The Supreme Court, which heard arguments in November, said in a two-sentence order that it will let an appeals court decision stand in favor of Anthony Owen.
FILE - Generic gavel on wooden table.
Owen pleaded guilty to impaired driving but was allowed to fight the case in higher courts.
The appeals court in 2019 threw out the evidence when Owen's attorney successfully argued that the speed limit actually was 55 mph by default because there was no sign stating the speed limit on Parsonage Road.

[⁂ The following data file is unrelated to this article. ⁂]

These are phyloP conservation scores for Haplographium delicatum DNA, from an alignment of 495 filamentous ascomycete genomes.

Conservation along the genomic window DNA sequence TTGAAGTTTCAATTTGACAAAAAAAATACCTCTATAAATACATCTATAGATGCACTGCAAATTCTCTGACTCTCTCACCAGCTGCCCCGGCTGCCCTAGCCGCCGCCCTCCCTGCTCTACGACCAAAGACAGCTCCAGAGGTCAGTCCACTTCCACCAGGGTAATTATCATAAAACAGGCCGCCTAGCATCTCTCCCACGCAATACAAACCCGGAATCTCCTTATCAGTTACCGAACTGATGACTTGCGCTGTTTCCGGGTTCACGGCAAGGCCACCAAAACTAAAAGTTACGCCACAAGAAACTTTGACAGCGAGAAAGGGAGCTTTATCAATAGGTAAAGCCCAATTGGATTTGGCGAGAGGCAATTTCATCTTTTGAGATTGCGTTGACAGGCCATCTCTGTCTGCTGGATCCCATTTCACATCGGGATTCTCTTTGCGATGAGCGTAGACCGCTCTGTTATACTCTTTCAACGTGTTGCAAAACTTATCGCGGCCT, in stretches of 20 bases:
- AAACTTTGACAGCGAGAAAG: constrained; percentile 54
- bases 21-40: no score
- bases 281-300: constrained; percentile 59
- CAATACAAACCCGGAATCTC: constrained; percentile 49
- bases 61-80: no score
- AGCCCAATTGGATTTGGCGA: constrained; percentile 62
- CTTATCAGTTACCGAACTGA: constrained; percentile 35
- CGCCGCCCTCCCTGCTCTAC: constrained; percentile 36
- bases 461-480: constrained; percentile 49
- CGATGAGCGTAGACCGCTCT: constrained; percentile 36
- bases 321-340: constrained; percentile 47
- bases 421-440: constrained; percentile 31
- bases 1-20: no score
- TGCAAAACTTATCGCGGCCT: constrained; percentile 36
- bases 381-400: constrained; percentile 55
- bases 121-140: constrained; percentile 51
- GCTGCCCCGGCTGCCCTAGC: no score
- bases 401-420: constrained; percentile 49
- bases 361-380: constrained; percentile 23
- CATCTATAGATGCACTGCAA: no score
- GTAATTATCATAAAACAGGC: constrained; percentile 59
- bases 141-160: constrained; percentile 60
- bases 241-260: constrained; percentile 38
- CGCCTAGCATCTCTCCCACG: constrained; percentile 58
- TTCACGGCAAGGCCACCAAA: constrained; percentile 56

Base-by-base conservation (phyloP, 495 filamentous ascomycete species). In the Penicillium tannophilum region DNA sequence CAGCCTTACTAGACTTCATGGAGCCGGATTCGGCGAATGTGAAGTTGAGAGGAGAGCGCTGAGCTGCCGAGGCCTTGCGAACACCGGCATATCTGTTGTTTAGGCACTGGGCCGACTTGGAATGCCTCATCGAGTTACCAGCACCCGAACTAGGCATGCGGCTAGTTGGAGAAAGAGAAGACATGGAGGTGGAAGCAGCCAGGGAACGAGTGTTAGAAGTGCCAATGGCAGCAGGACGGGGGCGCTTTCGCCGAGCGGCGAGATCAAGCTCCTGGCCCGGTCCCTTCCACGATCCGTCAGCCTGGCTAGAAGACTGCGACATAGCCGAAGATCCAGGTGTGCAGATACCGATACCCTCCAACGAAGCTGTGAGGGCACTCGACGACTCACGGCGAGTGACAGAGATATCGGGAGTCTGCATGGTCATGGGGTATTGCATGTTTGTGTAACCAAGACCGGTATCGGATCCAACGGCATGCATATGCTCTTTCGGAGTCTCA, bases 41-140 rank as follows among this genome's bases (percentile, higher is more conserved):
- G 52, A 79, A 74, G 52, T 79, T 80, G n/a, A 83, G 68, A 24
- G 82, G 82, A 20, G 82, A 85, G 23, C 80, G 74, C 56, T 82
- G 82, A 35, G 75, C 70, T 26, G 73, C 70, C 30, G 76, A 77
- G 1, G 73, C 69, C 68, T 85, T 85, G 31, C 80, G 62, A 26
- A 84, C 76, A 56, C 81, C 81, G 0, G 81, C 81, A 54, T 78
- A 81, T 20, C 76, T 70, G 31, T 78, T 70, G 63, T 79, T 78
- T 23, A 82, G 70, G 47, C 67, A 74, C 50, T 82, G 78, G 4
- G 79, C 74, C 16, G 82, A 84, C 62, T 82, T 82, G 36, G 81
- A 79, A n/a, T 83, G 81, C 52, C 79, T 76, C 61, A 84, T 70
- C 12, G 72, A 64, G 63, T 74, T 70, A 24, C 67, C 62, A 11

When the Supreme Court agreed to hear arguments, it asked if the officer simply "made an objectively reasonable mistake of law."
Indeed, that's how three of the seven justices viewed the case Wednesday, but Brian Zahra, Stephen Markman and David Viviano were in the minority.
A statewide group of prosecutors had urged the Supreme Court to provide clarity for disputes over the Fourth Amendment, which covers searches and seizures.
The appeals court decision "requires not only that every police officer within this state carry all the state's law books within her patrol car, but also that she be able to apply that law within a span of time before a speeding vehicle can get away," the group said. "This onerous obligation is not required by the Fourth Amendment to perform an investigative stop."